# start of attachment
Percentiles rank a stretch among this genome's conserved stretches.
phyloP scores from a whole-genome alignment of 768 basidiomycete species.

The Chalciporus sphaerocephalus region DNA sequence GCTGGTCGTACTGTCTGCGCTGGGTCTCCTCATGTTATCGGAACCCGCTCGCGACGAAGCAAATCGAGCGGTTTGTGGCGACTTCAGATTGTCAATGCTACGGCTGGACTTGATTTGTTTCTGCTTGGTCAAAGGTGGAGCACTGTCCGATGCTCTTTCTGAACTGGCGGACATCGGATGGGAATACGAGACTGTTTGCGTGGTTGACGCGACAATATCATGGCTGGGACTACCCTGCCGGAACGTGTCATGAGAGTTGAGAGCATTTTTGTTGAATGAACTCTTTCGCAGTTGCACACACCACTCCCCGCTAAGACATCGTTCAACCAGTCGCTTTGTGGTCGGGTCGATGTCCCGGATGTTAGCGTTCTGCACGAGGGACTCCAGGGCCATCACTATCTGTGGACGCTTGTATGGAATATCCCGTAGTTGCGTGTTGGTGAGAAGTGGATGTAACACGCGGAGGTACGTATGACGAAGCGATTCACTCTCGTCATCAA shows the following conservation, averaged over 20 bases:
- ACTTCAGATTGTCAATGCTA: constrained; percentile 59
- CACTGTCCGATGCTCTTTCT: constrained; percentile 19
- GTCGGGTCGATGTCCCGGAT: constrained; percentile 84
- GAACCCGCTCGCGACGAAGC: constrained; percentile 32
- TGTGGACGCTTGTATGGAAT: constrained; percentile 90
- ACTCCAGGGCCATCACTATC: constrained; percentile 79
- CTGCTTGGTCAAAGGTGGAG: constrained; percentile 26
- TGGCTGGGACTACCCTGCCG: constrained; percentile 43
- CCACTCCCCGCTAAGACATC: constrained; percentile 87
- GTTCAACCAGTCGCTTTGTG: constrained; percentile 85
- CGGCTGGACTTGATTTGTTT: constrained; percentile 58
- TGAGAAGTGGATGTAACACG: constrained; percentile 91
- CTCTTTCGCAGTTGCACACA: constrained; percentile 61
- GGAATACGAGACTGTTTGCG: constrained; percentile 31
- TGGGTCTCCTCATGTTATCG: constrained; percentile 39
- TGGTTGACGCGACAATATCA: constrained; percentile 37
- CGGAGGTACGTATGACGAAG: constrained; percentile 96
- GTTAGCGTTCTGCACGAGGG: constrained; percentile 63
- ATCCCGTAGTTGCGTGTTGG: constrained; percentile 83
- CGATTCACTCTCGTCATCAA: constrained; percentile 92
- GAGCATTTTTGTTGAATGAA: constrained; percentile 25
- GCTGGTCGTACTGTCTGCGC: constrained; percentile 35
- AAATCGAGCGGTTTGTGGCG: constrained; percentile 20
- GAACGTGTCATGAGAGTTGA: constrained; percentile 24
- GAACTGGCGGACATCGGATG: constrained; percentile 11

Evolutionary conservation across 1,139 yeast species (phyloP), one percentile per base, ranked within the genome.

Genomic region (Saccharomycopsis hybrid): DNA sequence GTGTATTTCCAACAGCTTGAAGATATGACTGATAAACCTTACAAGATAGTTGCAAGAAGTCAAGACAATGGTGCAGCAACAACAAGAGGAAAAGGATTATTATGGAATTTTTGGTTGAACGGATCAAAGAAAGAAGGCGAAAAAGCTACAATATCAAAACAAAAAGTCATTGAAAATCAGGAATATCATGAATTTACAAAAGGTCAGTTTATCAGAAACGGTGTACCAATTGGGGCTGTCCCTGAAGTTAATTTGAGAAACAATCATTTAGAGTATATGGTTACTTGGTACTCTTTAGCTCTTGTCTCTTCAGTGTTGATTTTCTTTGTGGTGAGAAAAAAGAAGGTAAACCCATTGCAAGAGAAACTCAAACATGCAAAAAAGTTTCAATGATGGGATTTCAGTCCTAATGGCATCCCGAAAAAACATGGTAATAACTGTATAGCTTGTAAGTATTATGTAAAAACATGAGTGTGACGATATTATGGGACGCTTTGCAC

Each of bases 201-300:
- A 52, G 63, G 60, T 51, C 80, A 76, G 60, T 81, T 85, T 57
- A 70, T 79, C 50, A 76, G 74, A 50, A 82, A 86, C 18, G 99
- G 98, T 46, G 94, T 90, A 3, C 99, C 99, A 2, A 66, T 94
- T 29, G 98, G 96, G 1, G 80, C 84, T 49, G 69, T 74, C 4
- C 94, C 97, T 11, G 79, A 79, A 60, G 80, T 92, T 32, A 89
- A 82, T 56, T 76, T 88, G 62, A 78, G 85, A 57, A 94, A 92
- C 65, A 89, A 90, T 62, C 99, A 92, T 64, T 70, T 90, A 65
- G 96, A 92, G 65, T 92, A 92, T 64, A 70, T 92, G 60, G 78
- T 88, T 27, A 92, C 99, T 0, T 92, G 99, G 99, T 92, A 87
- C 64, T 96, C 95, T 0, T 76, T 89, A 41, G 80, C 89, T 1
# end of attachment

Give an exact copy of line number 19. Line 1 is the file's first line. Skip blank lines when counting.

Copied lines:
- TGGTTGACGCGACAATATCA: constrained; percentile 37